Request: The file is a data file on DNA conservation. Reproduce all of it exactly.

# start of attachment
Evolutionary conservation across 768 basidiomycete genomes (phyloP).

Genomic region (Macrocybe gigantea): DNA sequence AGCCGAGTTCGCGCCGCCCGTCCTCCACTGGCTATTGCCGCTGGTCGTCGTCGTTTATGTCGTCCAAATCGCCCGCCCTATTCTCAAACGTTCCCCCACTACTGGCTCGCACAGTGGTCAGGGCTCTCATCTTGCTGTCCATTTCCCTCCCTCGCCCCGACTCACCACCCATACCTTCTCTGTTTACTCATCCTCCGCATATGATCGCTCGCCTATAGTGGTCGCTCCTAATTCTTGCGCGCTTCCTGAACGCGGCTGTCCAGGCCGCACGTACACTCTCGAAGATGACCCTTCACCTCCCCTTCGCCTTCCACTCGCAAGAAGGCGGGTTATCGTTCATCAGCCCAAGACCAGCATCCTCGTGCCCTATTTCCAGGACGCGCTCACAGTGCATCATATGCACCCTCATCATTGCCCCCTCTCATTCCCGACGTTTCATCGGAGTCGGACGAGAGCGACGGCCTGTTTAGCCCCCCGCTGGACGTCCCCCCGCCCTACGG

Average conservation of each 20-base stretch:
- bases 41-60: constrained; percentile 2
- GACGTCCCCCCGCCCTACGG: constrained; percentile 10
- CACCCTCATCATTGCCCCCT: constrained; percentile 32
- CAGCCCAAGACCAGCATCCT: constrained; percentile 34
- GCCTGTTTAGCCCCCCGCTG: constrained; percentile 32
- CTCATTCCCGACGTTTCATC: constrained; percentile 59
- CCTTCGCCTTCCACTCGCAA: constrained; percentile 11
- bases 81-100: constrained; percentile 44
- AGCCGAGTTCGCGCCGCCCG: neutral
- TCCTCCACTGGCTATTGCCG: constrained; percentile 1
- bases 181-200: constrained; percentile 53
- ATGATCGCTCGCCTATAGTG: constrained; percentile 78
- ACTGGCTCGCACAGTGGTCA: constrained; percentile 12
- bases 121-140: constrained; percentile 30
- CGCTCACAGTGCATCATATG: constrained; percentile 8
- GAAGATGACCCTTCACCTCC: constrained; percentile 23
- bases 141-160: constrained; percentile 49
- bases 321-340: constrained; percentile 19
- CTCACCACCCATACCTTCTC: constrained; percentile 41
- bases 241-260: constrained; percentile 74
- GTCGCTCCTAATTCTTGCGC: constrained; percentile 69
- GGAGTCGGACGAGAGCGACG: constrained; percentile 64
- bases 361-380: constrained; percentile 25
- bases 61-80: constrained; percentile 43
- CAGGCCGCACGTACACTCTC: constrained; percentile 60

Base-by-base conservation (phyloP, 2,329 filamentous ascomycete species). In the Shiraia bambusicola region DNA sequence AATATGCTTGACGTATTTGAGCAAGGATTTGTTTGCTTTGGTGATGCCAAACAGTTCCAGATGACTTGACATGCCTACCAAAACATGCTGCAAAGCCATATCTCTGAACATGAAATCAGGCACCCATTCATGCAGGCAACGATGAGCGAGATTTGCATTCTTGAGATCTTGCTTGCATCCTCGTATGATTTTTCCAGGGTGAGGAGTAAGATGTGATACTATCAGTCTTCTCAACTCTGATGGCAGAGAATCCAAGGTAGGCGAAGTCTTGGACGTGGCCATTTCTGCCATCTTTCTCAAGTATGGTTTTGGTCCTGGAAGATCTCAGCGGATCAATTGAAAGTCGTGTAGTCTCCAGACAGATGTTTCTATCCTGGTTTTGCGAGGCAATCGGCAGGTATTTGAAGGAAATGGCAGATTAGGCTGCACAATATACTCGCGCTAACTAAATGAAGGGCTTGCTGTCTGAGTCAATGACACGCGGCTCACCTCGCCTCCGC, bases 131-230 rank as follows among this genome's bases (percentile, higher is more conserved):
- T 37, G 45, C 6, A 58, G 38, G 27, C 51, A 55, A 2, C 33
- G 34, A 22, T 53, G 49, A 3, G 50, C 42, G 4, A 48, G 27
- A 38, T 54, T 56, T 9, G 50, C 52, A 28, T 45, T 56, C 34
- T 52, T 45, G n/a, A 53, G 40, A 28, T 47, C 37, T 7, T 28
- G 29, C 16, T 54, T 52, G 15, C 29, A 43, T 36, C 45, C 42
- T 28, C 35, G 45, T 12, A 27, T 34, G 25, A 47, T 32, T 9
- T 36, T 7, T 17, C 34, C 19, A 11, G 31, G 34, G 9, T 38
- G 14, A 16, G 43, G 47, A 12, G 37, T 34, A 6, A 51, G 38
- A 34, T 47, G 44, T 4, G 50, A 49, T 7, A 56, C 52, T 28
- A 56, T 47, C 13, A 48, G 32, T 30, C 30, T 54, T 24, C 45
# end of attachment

Evolutionary conservation across 768 basidiomycete genomes (phyloP).

Genomic region (Macrocybe gigantea): DNA sequence AGCCGAGTTCGCGCCGCCCGTCCTCCACTGGCTATTGCCGCTGGTCGTCGTCGTTTATGTCGTCCAAATCGCCCGCCCTATTCTCAAACGTTCCCCCACTACTGGCTCGCACAGTGGTCAGGGCTCTCATCTTGCTGTCCATTTCCCTCCCTCGCCCCGACTCACCACCCATACCTTCTCTGTTTACTCATCCTCCGCATATGATCGCTCGCCTATAGTGGTCGCTCCTAATTCTTGCGCGCTTCCTGAACGCGGCTGTCCAGGCCGCACGTACACTCTCGAAGATGACCCTTCACCTCCCCTTCGCCTTCCACTCGCAAGAAGGCGGGTTATCGTTCATCAGCCCAAGACCAGCATCCTCGTGCCCTATTTCCAGGACGCGCTCACAGTGCATCATATGCACCCTCATCATTGCCCCCTCTCATTCCCGACGTTTCATCGGAGTCGGACGAGAGCGACGGCCTGTTTAGCCCCCCGCTGGACGTCCCCCCGCCCTACGG

Average conservation of each 20-base stretch:
- bases 41-60: constrained; percentile 2
- GACGTCCCCCCGCCCTACGG: constrained; percentile 10
- CACCCTCATCATTGCCCCCT: constrained; percentile 32
- CAGCCCAAGACCAGCATCCT: constrained; percentile 34
- GCCTGTTTAGCCCCCCGCTG: constrained; percentile 32
- CTCATTCCCGACGTTTCATC: constrained; percentile 59
- CCTTCGCCTTCCACTCGCAA: constrained; percentile 11
- bases 81-100: constrained; percentile 44
- AGCCGAGTTCGCGCCGCCCG: neutral
- TCCTCCACTGGCTATTGCCG: constrained; percentile 1
- bases 181-200: constrained; percentile 53
- ATGATCGCTCGCCTATAGTG: constrained; percentile 78
- ACTGGCTCGCACAGTGGTCA: constrained; percentile 12
- bases 121-140: constrained; percentile 30
- CGCTCACAGTGCATCATATG: constrained; percentile 8
- GAAGATGACCCTTCACCTCC: constrained; percentile 23
- bases 141-160: constrained; percentile 49
- bases 321-340: constrained; percentile 19
- CTCACCACCCATACCTTCTC: constrained; percentile 41
- bases 241-260: constrained; percentile 74
- GTCGCTCCTAATTCTTGCGC: constrained; percentile 69
- GGAGTCGGACGAGAGCGACG: constrained; percentile 64
- bases 361-380: constrained; percentile 25
- bases 61-80: constrained; percentile 43
- CAGGCCGCACGTACACTCTC: constrained; percentile 60

Base-by-base conservation (phyloP, 2,329 filamentous ascomycete species). In the Shiraia bambusicola region DNA sequence AATATGCTTGACGTATTTGAGCAAGGATTTGTTTGCTTTGGTGATGCCAAACAGTTCCAGATGACTTGACATGCCTACCAAAACATGCTGCAAAGCCATATCTCTGAACATGAAATCAGGCACCCATTCATGCAGGCAACGATGAGCGAGATTTGCATTCTTGAGATCTTGCTTGCATCCTCGTATGATTTTTCCAGGGTGAGGAGTAAGATGTGATACTATCAGTCTTCTCAACTCTGATGGCAGAGAATCCAAGGTAGGCGAAGTCTTGGACGTGGCCATTTCTGCCATCTTTCTCAAGTATGGTTTTGGTCCTGGAAGATCTCAGCGGATCAATTGAAAGTCGTGTAGTCTCCAGACAGATGTTTCTATCCTGGTTTTGCGAGGCAATCGGCAGGTATTTGAAGGAAATGGCAGATTAGGCTGCACAATATACTCGCGCTAACTAAATGAAGGGCTTGCTGTCTGAGTCAATGACACGCGGCTCACCTCGCCTCCGC, bases 131-230 rank as follows among this genome's bases (percentile, higher is more conserved):
- T 37, G 45, C 6, A 58, G 38, G 27, C 51, A 55, A 2, C 33
- G 34, A 22, T 53, G 49, A 3, G 50, C 42, G 4, A 48, G 27
- A 38, T 54, T 56, T 9, G 50, C 52, A 28, T 45, T 56, C 34
- T 52, T 45, G n/a, A 53, G 40, A 28, T 47, C 37, T 7, T 28
- G 29, C 16, T 54, T 52, G 15, C 29, A 43, T 36, C 45, C 42
- T 28, C 35, G 45, T 12, A 27, T 34, G 25, A 47, T 32, T 9
- T 36, T 7, T 17, C 34, C 19, A 11, G 31, G 34, G 9, T 38
- G 14, A 16, G 43, G 47, A 12, G 37, T 34, A 6, A 51, G 38
- A 34, T 47, G 44, T 4, G 50, A 49, T 7, A 56, C 52, T 28
- A 56, T 47, C 13, A 48, G 32, T 30, C 30, T 54, T 24, C 45